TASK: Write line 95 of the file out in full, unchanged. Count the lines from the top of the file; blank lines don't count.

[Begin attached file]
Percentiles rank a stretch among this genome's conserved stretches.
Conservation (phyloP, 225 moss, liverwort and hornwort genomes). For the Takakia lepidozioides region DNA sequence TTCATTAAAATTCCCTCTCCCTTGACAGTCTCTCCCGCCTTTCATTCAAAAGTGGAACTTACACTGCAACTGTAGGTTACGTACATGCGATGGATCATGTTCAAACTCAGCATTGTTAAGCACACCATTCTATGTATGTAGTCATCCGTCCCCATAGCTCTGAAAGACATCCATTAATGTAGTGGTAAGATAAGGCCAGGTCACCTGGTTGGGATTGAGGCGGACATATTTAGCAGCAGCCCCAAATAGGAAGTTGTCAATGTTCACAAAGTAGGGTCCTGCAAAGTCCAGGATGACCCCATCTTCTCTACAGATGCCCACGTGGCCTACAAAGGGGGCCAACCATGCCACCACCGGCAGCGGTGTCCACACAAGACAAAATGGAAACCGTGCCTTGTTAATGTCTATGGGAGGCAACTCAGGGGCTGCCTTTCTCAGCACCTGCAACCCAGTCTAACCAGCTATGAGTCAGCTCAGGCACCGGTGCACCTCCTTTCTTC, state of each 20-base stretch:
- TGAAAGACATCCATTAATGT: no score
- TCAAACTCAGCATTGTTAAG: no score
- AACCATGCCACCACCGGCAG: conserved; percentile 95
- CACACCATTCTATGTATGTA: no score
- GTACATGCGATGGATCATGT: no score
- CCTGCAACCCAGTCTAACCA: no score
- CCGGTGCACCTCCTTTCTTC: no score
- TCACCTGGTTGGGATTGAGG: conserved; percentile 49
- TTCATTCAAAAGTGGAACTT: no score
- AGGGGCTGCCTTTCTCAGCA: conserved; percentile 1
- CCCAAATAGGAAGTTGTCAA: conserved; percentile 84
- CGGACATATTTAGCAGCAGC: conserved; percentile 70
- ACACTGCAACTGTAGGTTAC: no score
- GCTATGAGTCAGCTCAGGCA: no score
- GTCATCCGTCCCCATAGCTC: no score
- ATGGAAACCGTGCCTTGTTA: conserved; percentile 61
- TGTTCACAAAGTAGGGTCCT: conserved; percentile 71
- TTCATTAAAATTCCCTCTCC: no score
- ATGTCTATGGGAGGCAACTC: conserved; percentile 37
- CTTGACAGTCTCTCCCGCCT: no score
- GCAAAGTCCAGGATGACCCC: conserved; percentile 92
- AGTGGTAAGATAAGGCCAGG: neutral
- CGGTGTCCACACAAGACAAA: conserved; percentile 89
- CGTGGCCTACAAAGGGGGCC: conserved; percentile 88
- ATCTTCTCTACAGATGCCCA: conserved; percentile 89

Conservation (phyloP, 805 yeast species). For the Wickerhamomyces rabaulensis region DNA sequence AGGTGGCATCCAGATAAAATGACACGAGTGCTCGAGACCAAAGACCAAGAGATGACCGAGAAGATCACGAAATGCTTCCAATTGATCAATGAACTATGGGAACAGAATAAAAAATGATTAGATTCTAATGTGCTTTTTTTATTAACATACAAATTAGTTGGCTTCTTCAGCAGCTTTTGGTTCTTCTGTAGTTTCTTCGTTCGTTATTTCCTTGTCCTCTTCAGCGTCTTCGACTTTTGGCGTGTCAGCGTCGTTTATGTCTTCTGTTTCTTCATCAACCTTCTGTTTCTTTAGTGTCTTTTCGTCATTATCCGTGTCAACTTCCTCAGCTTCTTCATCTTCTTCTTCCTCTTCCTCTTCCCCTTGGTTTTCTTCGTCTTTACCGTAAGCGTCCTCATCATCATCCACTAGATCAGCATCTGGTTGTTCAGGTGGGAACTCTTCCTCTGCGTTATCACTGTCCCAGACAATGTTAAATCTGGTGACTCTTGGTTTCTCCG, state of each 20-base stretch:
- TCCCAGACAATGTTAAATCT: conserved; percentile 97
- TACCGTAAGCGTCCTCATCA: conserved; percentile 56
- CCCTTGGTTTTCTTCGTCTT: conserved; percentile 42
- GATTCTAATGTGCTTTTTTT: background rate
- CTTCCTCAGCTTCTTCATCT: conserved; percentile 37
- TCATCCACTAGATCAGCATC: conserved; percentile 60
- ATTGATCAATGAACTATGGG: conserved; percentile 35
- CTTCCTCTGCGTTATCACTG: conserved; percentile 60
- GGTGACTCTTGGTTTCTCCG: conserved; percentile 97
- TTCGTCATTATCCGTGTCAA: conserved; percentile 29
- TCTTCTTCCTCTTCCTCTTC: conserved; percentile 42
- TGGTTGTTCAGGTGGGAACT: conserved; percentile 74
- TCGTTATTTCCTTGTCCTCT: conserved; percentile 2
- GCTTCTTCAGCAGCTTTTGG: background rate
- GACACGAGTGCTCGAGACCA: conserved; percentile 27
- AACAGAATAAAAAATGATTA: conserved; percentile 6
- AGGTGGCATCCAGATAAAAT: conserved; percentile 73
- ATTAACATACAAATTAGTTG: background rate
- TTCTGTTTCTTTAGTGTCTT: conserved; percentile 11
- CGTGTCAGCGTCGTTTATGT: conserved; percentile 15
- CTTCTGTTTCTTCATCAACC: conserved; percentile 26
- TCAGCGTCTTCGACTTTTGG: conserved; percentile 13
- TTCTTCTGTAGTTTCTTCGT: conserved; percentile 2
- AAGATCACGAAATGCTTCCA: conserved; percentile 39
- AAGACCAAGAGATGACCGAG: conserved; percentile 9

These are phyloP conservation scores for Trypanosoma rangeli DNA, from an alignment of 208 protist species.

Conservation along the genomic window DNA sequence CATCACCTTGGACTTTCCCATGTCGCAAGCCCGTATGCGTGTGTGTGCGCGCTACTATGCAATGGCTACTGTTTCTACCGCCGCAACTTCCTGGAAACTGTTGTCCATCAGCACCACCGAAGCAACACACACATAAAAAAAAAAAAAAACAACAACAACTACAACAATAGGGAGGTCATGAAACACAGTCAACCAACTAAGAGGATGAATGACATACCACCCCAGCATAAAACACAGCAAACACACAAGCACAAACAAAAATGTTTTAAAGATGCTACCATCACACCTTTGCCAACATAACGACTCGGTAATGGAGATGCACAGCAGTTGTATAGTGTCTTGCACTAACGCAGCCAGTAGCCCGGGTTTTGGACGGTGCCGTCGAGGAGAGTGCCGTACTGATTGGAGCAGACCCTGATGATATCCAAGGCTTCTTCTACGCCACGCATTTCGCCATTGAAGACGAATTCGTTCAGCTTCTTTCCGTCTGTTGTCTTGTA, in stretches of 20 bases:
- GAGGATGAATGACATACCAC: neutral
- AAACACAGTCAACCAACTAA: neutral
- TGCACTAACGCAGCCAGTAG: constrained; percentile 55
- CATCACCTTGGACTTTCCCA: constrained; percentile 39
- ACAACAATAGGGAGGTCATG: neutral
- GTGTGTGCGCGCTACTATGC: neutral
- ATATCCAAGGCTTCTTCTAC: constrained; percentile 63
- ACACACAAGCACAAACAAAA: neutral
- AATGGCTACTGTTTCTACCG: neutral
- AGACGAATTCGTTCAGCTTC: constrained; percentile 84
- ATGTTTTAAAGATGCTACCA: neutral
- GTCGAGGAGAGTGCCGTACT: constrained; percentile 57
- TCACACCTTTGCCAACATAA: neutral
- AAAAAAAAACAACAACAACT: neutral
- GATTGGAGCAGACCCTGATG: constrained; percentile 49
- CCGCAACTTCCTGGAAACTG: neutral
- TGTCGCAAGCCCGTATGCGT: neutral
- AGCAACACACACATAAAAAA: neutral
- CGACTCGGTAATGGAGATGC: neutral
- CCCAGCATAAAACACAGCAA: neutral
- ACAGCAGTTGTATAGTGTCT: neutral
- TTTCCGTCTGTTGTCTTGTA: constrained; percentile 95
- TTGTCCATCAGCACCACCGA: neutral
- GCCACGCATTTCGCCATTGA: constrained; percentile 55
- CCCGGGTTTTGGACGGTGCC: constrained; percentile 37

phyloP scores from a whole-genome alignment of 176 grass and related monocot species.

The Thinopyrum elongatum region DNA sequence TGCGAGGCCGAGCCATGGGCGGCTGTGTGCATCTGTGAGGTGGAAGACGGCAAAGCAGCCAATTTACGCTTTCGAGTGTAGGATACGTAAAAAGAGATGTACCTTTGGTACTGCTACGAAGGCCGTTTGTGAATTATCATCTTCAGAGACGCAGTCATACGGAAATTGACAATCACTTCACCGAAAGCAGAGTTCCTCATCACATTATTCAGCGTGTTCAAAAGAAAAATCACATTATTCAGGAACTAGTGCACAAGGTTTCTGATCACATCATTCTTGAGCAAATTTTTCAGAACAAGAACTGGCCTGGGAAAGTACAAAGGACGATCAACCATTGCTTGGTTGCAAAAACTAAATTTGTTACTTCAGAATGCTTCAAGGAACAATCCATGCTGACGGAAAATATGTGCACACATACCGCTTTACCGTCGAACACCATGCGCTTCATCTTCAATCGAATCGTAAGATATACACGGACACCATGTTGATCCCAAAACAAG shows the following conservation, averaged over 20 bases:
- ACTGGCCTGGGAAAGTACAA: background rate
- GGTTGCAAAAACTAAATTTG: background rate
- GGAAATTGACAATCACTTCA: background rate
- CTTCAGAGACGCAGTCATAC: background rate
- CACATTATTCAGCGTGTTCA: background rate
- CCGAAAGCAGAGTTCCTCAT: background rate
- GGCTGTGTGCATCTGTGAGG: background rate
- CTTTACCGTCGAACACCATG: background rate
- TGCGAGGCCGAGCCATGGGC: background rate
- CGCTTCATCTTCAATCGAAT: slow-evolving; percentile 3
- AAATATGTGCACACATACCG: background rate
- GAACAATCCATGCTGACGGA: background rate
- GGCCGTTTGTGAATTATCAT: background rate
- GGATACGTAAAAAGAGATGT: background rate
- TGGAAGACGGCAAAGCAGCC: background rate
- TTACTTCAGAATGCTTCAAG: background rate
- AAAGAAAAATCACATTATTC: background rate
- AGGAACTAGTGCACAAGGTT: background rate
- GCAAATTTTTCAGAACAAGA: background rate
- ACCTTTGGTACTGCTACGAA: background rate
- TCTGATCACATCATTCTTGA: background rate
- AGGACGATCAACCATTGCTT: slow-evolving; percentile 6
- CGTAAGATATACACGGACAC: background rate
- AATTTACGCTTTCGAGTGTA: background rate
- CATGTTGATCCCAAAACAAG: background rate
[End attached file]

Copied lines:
- GGCCGTTTGTGAATTATCAT: background rate